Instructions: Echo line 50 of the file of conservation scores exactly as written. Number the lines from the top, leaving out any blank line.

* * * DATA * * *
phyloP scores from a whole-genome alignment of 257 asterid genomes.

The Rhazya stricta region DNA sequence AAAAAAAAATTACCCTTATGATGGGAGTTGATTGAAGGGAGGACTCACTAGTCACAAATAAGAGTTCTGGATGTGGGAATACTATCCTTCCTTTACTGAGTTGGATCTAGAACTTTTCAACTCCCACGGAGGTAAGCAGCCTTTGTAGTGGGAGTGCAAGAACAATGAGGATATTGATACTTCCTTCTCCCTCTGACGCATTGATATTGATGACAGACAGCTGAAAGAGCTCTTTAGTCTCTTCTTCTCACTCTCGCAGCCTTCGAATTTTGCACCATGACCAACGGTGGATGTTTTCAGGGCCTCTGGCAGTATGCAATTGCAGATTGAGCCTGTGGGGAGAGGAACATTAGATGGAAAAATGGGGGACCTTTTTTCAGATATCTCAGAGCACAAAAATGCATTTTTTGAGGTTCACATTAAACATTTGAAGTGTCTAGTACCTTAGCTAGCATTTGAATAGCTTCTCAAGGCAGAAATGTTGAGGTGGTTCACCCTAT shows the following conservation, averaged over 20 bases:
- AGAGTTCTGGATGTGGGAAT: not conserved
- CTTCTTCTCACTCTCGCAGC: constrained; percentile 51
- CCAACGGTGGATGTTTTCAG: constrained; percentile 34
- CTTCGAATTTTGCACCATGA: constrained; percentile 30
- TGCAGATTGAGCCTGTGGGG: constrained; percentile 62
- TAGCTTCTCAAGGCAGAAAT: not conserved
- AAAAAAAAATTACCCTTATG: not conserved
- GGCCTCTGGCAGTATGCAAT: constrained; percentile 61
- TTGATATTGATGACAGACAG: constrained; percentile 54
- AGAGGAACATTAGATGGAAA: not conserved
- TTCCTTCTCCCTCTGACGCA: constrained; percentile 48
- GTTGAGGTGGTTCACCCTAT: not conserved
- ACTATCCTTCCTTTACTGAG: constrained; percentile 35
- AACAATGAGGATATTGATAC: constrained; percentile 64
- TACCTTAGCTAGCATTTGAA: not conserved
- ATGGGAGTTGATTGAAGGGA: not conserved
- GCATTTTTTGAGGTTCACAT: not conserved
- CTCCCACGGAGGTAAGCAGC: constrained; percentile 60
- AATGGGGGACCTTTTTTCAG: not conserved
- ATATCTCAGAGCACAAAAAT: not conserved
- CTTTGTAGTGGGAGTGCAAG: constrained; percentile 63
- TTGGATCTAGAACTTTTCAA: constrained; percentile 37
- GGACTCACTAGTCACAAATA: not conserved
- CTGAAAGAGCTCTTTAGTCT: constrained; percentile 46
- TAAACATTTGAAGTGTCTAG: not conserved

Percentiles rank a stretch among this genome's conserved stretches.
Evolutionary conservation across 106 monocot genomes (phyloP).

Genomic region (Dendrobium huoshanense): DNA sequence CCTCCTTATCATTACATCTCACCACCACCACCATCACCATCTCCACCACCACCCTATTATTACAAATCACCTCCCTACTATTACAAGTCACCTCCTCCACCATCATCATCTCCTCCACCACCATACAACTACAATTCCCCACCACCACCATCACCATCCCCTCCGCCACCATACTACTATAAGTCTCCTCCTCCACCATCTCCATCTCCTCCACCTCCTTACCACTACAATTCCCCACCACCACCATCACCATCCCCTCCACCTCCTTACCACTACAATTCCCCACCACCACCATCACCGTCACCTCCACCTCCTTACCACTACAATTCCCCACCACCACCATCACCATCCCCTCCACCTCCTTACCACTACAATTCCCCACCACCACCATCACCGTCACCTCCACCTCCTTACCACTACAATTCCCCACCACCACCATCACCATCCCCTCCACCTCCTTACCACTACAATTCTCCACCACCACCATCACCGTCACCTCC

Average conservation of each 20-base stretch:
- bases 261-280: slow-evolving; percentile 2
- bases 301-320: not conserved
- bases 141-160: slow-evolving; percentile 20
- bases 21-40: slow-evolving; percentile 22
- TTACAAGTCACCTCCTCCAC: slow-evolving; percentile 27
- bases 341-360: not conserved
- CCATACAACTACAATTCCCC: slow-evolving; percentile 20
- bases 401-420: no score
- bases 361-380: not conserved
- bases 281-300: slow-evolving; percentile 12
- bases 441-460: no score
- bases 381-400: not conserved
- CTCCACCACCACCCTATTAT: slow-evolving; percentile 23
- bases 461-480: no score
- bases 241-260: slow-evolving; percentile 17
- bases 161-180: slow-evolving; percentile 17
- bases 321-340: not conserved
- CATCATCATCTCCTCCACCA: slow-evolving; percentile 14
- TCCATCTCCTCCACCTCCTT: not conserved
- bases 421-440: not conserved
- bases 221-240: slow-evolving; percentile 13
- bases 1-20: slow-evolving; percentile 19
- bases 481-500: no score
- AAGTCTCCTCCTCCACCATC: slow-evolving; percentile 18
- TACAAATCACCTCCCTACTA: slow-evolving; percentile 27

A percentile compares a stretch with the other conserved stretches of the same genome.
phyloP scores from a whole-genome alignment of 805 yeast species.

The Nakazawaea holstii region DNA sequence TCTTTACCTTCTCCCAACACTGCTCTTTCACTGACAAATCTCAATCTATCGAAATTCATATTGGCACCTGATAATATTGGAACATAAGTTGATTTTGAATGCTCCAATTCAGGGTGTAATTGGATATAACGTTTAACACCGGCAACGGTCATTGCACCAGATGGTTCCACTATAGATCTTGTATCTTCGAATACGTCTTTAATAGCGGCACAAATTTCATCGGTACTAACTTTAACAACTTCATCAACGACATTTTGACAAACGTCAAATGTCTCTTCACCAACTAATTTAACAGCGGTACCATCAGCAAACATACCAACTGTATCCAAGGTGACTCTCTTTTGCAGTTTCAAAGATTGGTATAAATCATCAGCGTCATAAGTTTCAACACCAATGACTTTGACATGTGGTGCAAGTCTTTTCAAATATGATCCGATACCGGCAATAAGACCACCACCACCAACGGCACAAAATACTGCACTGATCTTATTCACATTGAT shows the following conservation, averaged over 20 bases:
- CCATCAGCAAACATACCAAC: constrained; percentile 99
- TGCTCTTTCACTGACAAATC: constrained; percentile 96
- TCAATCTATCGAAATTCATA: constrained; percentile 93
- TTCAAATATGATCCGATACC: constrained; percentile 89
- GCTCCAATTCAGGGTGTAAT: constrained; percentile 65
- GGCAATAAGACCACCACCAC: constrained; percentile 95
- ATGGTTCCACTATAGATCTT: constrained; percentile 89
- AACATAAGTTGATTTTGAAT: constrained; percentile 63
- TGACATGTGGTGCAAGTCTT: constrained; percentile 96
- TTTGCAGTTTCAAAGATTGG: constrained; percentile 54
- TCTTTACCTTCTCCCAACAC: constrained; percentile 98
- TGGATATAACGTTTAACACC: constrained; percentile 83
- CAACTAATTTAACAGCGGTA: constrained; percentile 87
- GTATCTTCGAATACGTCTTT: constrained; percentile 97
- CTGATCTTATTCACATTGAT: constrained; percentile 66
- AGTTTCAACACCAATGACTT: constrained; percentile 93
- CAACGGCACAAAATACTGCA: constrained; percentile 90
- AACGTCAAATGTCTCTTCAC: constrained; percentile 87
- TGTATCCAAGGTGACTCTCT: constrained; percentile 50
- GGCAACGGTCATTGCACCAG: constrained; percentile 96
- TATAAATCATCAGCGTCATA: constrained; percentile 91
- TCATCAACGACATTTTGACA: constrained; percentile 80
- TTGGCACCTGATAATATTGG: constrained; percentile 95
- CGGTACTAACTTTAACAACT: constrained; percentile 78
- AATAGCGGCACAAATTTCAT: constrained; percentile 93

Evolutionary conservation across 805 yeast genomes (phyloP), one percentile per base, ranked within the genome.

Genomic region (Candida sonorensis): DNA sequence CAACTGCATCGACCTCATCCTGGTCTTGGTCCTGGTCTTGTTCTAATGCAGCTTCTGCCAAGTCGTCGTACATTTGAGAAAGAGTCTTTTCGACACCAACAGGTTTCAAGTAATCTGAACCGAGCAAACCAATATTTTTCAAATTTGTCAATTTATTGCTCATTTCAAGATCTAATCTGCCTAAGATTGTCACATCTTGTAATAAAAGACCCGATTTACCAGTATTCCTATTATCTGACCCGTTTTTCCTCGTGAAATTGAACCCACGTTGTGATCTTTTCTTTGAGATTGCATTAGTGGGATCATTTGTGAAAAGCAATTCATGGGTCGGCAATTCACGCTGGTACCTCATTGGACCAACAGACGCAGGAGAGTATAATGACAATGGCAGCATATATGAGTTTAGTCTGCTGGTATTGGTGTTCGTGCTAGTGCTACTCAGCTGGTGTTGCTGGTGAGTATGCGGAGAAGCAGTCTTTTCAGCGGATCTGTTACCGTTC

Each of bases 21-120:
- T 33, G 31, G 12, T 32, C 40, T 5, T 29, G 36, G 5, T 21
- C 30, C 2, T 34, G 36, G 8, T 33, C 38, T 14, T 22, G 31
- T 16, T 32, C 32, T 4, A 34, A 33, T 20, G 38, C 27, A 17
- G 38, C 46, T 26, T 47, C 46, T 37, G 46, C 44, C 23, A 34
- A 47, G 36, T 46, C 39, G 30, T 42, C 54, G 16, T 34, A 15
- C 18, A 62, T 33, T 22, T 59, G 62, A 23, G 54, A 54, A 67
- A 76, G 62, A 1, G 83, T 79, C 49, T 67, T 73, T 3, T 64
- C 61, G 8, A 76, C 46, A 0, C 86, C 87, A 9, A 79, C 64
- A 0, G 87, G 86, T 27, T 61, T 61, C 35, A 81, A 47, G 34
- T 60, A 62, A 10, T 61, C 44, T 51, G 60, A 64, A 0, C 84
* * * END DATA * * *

- TCCATCTCCTCCACCTCCTT: not conserved